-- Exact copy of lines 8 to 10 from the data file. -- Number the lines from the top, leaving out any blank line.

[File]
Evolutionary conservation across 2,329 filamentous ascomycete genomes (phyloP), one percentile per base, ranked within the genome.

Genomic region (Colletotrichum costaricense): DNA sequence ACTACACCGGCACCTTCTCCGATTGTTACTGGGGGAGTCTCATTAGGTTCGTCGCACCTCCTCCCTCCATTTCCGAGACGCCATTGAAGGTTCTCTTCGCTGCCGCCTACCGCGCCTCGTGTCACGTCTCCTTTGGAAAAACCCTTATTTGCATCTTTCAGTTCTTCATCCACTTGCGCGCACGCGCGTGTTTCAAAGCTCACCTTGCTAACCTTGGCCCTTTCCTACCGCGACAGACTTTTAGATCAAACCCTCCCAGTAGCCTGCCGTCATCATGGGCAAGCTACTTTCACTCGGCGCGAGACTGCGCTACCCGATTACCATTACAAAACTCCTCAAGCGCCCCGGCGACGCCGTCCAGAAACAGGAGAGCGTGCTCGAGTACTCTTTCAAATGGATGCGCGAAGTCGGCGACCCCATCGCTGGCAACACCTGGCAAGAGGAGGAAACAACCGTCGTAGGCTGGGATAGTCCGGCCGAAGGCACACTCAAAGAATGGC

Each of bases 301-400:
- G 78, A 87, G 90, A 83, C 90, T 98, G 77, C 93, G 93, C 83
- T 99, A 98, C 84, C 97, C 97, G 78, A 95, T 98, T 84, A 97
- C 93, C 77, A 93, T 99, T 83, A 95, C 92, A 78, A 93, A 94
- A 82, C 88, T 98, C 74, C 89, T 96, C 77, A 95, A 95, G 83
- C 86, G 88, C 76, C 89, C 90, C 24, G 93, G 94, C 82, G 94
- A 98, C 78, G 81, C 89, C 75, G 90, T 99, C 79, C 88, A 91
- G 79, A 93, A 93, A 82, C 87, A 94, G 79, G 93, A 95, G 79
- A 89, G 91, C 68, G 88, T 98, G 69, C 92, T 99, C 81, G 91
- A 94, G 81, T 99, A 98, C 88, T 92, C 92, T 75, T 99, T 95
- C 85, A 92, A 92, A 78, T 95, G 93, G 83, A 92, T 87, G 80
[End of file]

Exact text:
- C 86, G 88, C 76, C 89, C 90, C 24, G 93, G 94, C 82, G 94
- A 98, C 78, G 81, C 89, C 75, G 90, T 99, C 79, C 88, A 91
- G 79, A 93, A 93, A 82, C 87, A 94, G 79, G 93, A 95, G 79